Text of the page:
Research shows that the implementation of smart cities has a significant impact on the development of an urban green economy.[1]

In my hometown of Stratford, Ontario, a Smart City initiative with city-wide digital capabilities provides citizens and visitors with access to information and public services.[2] It’s a smart way to improve lives, boost tourism, and streamline operations. The power of the cloud transforms cities, improving energy efficiency, lowering greenhouse gas (GHG) emissions, and helping citizens live a more sustainable life.

Automated solutions that measure performance in real-time and generate environmental, social and governance (ESG) reports can help municipalities make better use of resources. However, operating in the public cloud can also make cities more vulnerable to cyberattack. That’s why smart cities need a smart cloud.

Smart clouds make smarter cities

As the imperative for environmental stewardship grows, municipalities are looking for solutions to keep cities safe while contributing to a greener economy.

According to a study by the University of California, Berkeley, “Smart city technologies are all the rage, and investment in [these] technologies is expected to reach US$327 billion by 2025.”[3]

But smart technologies may also expose municipalities to security and privacy issues. In a joint publication on cybersecurity best practices for smart cities, the Canadian Centre for Cyber Security and its global cybersecurity partners warn that “Smart cities are an attractive target for criminals and cyber threat actors to exploit vulnerable systems to steal critical infrastructure data and proprietary information, conduct ransomware operations, or launch destructive cyberattacks.”[4]

We need to look at what makes a city smart, how technology can contribute to the right kind of solutions, and—just as importantly—how we can ensure data security and cybercrime protection.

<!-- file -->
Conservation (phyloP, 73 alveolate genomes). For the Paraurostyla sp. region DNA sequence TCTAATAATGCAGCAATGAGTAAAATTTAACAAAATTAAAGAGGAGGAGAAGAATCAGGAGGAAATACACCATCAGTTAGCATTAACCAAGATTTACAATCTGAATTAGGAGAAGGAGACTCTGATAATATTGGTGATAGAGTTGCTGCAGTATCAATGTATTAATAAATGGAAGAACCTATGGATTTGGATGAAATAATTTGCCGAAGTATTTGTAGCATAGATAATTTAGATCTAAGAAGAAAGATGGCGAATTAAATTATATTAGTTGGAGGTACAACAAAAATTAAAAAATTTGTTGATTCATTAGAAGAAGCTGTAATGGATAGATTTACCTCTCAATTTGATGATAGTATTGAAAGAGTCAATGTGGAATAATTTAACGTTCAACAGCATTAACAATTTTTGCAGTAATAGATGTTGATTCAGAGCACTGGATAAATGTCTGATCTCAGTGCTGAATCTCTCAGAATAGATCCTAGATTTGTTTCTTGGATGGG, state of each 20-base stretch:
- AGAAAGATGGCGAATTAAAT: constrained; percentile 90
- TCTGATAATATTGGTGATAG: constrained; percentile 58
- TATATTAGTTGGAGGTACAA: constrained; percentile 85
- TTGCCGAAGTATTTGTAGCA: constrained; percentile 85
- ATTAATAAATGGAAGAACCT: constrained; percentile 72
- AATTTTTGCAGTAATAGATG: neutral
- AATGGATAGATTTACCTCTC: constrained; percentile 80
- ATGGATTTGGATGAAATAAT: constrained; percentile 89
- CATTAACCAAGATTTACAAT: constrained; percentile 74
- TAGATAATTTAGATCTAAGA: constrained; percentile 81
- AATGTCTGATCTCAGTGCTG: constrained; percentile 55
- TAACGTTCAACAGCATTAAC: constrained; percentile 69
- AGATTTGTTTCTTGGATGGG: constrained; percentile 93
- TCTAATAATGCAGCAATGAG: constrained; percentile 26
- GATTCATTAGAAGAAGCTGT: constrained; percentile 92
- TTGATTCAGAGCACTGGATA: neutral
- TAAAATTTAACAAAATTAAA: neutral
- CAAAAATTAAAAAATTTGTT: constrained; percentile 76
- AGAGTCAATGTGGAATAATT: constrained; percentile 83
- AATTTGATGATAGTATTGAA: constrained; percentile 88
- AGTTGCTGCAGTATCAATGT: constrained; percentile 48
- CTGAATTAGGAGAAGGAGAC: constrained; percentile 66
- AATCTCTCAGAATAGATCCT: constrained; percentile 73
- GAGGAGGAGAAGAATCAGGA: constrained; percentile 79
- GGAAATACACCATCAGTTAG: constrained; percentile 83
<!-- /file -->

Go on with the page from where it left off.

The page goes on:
Smart cities and the green economy

The European Commission defines a smart city as “a place where traditional networks and services are made more efficient with the use of digital solutions for the benefit of its inhabitants and business.”[5]

Smart technology helps municipalities deliver and/or regulate better transport networks, economical land use, reliable water and waste disposal facilities, and more efficient lighting and heating. Digital solutions can automate, track, report, and streamline operations, improving efficiency in healthcare, crime prevention, and education sectors—and it is all powered by data.

That data is exactly what hackers are looking for when they target a municipality’s digital infrastructure. Their interference can lead to disruption of services, breach of sensitive data, financial losses, erosion of trust, and, in extreme circumstances, even peril to property and lives.

Safe cities, secure data

Smart cities collect vast amounts of data. Every connected device, from rented bicycles or cars to smart metres, traffic lights, and digitized public services, collects and shares information that can create vulnerabilities and privacy issues.

Citizens who share their names, contact information, government identification numbers, and bank accounts online, need to know that their information is secure.

As noted in the Berkeley study, “The biggest risk for residents of a smart city stems from the potential leaking of personal identifiable information…. If a city keeps that type of data and it gets compromised, that can be devastating to cities.”[6]

While it’s true that data stored in the cloud is vulnerable to cyberattack, municipalities can minimize risk by maintaining a robust management system to analyse data, determine where it needs to be stored and delete what is not needed.

In an interview with Canadian Government Executive, ThinkOn CEO, Craig McLellan said, “Just because I felt comfortable sharing information today, doesn’t mean that I gave a licence for my data to be used forever. So, data trust becomes important. If we are going to harvest metadata, we need to be clear on its use cases.”[7]

Canada has stringent rules on data privacy.[8] Working with a cloud vendor approved under the Shared Services Canada Privacy Management Framework agreement for secure workloads guarantees that all privacy guidelines are strictly adhered to, safeguarding Canadian data.

The ransomware discussion